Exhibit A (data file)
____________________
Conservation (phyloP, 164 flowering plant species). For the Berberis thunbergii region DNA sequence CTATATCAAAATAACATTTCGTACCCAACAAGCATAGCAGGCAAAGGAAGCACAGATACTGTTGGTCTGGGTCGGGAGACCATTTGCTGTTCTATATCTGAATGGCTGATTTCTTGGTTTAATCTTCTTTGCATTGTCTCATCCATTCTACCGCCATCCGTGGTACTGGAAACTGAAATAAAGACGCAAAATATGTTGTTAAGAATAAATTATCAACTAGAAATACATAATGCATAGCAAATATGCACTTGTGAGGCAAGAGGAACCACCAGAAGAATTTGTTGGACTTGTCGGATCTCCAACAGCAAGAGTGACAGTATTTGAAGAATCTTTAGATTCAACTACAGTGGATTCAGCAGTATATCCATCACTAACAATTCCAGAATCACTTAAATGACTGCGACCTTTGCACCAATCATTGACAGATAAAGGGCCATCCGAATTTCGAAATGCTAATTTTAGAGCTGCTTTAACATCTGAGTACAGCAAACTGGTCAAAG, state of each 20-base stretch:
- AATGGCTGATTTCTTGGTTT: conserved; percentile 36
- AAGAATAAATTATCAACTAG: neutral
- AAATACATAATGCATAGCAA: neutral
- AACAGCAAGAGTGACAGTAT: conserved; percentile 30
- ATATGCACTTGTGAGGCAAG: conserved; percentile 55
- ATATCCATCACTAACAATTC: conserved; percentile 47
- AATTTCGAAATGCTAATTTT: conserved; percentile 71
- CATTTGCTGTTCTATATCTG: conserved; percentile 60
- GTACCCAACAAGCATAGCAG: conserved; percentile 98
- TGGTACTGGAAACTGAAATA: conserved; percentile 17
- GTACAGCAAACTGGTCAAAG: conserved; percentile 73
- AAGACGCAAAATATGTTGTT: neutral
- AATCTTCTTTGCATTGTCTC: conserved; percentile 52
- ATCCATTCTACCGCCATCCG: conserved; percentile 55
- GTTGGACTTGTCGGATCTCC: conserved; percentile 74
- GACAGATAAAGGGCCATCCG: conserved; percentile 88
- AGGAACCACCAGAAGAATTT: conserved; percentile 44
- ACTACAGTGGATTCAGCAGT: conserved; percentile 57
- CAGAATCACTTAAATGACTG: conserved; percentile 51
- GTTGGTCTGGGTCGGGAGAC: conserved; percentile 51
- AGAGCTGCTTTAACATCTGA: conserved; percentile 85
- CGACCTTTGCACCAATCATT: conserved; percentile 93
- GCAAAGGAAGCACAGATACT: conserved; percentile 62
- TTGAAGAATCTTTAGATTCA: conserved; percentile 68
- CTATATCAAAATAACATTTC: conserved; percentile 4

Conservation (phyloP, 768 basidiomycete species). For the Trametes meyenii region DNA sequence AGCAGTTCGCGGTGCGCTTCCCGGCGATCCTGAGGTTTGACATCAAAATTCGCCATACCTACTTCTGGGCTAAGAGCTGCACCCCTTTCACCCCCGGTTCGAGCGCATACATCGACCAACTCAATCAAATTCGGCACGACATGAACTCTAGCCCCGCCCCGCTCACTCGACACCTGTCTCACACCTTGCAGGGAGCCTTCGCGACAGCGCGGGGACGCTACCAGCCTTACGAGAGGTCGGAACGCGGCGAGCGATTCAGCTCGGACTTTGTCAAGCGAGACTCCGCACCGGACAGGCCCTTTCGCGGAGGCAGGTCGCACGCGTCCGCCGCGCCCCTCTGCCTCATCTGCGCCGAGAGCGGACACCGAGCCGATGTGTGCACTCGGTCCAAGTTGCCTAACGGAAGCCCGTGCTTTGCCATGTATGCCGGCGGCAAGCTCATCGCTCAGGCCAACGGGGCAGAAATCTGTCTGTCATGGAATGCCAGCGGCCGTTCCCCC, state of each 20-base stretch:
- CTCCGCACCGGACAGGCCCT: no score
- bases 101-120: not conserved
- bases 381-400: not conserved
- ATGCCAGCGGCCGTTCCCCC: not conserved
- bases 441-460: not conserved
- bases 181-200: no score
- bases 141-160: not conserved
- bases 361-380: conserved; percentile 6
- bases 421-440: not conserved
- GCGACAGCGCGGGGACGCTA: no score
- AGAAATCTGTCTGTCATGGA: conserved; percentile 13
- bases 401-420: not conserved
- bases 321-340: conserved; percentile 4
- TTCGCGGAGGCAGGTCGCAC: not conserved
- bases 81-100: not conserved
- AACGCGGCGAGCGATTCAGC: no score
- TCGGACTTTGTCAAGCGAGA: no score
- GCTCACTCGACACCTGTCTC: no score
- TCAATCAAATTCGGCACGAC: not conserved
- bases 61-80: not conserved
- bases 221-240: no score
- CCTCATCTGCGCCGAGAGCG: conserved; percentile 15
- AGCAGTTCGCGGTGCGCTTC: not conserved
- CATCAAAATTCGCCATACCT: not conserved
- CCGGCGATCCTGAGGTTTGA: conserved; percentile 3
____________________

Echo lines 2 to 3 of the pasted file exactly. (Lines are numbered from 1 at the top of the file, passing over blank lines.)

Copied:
- AATGGCTGATTTCTTGGTTT: conserved; percentile 36
- AAGAATAAATTATCAACTAG: neutral